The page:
American Steel & Wire Co. was the name of the company, which was started by the famous John Warne “Bet-a-Million” Gates in 1898 in New Jersey to produce and sell, as we recall, mostly barbed wire. American Steel & Wire Co. later became a part of U.S. Steel.
The Cuyahoga Works before it closed was considered one of the few domestic producers of rod, which could compete with the Japanese on quality, and the loss of this source of cold heading quality rod brought a boost in business to such companies as Bethlehem, Charter Rolling Div. of Charter Mfg., and Nelsen Wire Co.
While a big part of the Cuyahoga Works business was in welding quality rod (specifically for Lincoln Electric) you can bet that the new company is going to be coming on strong for a share of the holding rod business—evidence if which we spotted ourselves at Columbus in some heads together, corner of the room chitchats between American Steel & Wire’s sales staff and some major fastener producers who we’ll keep anonymous for now. CHQ Wire Co. (standing, as you’ve guessed for cold heading quality) is the name of a company that Jack Long, until recently president of President’s Island Steel & Wire Inc., is establishing in Olive Branch, Mississippi, in the northwest corner of that state, about five miles southeast of Memphis.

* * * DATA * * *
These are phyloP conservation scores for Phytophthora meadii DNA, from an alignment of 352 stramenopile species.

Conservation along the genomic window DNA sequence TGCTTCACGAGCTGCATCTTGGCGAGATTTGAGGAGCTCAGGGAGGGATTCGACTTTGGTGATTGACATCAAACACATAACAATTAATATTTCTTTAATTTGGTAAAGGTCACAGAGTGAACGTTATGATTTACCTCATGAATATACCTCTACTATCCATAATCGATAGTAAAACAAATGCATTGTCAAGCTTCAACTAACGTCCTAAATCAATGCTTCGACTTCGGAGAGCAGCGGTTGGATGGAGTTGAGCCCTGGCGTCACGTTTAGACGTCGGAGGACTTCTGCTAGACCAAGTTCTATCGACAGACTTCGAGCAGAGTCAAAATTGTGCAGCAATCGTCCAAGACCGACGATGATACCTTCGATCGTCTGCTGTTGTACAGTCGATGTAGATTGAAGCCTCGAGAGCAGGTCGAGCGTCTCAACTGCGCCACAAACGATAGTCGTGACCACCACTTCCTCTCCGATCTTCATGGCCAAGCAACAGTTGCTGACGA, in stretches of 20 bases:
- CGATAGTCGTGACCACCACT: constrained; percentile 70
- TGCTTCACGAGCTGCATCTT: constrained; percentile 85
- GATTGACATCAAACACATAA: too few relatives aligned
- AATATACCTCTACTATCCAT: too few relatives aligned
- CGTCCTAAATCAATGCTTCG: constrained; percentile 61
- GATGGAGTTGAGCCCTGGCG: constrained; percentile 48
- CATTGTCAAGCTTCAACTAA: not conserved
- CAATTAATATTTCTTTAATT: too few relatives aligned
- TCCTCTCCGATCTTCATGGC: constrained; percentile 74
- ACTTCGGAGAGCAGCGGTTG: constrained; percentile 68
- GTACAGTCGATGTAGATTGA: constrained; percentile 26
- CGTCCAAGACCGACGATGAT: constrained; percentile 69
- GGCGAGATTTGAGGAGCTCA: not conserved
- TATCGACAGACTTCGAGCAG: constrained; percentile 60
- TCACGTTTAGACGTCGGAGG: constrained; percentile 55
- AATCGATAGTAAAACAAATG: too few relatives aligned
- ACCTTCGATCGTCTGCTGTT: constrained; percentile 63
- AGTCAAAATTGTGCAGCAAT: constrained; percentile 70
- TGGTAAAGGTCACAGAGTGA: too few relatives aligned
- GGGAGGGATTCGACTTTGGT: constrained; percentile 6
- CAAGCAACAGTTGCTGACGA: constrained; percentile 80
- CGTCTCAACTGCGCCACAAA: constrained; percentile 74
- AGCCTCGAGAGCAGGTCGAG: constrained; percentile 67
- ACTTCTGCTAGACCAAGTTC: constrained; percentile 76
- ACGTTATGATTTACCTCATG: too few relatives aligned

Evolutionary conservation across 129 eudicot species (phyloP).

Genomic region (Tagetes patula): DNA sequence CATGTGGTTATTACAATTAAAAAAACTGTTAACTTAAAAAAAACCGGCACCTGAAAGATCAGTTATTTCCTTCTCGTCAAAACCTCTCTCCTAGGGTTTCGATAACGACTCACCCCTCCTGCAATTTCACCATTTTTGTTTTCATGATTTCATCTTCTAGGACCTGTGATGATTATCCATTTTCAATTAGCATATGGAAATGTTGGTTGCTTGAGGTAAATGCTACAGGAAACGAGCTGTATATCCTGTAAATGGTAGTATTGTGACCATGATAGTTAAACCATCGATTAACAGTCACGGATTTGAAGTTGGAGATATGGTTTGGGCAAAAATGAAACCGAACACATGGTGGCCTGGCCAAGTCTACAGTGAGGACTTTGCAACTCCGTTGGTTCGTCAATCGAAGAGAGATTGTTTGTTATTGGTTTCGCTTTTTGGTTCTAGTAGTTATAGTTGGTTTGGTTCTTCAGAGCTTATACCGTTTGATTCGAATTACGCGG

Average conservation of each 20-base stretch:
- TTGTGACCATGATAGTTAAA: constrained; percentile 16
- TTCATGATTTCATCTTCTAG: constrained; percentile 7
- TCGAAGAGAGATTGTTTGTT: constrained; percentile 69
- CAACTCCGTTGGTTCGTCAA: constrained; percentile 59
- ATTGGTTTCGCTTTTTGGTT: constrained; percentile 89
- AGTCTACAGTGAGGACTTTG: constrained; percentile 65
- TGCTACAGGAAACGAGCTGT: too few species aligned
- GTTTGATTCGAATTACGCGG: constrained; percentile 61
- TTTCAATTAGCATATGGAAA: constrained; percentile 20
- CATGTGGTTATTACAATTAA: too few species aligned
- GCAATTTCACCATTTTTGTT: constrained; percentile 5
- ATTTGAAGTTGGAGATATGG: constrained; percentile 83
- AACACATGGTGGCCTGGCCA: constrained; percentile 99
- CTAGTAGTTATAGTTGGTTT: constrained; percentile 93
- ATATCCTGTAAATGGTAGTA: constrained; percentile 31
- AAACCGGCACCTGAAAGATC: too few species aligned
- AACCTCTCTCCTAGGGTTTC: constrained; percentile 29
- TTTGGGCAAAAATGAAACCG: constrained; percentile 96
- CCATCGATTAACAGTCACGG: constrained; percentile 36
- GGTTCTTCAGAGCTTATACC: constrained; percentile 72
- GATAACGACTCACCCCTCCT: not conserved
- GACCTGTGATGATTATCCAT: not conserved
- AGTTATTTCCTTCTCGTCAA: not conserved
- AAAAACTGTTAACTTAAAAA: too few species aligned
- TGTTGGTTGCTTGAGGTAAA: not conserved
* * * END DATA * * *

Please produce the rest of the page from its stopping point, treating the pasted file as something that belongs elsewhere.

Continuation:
Long tells FIN that his new company will be producing cold heading quality wire, low carbon plated and some high carbon in sizes ranging from 16 gauge up to 3/4″. Equipment on order includes straighten and cut nits, furnaces, bull blocks, Morgan 4-hole and 7-hole wire drawing machines and pickling equipment from Keramchemie Corp. of Canada. Target date for start up is around April 1987.
Long until recently was a co-owner (along with Robert C. Wilcox, who’s not involved in the new venture) of President’s Island Steel & Wire Inc., Memphis, Tennessee, which began operation in June 1983 after purchasing the assets of the Wire Division of Piper Industries. That company which produces high carbon spring wire, plating quality wire, was recently as reported in FIN, sold to Laclede Steel Co., St. Louis, Missouri, which is majority owned by Invasco Inc. of Canada, which is probably North America’s largest producer of fastener and nails.  ©1986/2011 Fastener Industry News